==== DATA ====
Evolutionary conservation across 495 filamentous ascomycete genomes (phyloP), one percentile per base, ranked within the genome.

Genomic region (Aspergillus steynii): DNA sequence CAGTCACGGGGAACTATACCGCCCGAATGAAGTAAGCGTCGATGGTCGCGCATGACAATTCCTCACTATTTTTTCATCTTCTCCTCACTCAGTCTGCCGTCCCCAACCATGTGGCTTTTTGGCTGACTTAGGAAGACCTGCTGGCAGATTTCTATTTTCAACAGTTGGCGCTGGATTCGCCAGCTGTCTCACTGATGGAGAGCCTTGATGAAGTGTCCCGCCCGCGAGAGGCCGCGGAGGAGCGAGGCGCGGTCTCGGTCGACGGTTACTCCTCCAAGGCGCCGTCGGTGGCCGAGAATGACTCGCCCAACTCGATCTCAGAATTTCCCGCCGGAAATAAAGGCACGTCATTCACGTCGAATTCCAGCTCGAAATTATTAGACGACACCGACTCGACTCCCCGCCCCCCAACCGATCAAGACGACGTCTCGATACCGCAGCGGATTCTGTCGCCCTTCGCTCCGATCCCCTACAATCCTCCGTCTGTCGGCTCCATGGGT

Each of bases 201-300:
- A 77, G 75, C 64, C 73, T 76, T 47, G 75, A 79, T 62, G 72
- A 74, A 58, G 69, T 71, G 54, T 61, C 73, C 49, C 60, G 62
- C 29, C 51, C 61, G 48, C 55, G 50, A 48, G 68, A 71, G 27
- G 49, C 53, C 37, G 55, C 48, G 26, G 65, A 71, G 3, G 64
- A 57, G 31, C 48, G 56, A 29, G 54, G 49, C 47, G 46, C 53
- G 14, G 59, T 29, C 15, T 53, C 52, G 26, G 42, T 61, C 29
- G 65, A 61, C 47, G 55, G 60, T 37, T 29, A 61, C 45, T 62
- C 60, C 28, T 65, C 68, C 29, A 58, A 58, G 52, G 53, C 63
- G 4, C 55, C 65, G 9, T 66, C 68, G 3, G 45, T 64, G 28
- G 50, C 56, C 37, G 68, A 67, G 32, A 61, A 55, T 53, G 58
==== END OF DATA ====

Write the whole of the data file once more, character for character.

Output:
Evolutionary conservation across 495 filamentous ascomycete genomes (phyloP), one percentile per base, ranked within the genome.

Genomic region (Aspergillus steynii): DNA sequence CAGTCACGGGGAACTATACCGCCCGAATGAAGTAAGCGTCGATGGTCGCGCATGACAATTCCTCACTATTTTTTCATCTTCTCCTCACTCAGTCTGCCGTCCCCAACCATGTGGCTTTTTGGCTGACTTAGGAAGACCTGCTGGCAGATTTCTATTTTCAACAGTTGGCGCTGGATTCGCCAGCTGTCTCACTGATGGAGAGCCTTGATGAAGTGTCCCGCCCGCGAGAGGCCGCGGAGGAGCGAGGCGCGGTCTCGGTCGACGGTTACTCCTCCAAGGCGCCGTCGGTGGCCGAGAATGACTCGCCCAACTCGATCTCAGAATTTCCCGCCGGAAATAAAGGCACGTCATTCACGTCGAATTCCAGCTCGAAATTATTAGACGACACCGACTCGACTCCCCGCCCCCCAACCGATCAAGACGACGTCTCGATACCGCAGCGGATTCTGTCGCCCTTCGCTCCGATCCCCTACAATCCTCCGTCTGTCGGCTCCATGGGT

Each of bases 201-300:
- A 77, G 75, C 64, C 73, T 76, T 47, G 75, A 79, T 62, G 72
- A 74, A 58, G 69, T 71, G 54, T 61, C 73, C 49, C 60, G 62
- C 29, C 51, C 61, G 48, C 55, G 50, A 48, G 68, A 71, G 27
- G 49, C 53, C 37, G 55, C 48, G 26, G 65, A 71, G 3, G 64
- A 57, G 31, C 48, G 56, A 29, G 54, G 49, C 47, G 46, C 53
- G 14, G 59, T 29, C 15, T 53, C 52, G 26, G 42, T 61, C 29
- G 65, A 61, C 47, G 55, G 60, T 37, T 29, A 61, C 45, T 62
- C 60, C 28, T 65, C 68, C 29, A 58, A 58, G 52, G 53, C 63
- G 4, C 55, C 65, G 9, T 66, C 68, G 3, G 45, T 64, G 28
- G 50, C 56, C 37, G 68, A 67, G 32, A 61, A 55, T 53, G 58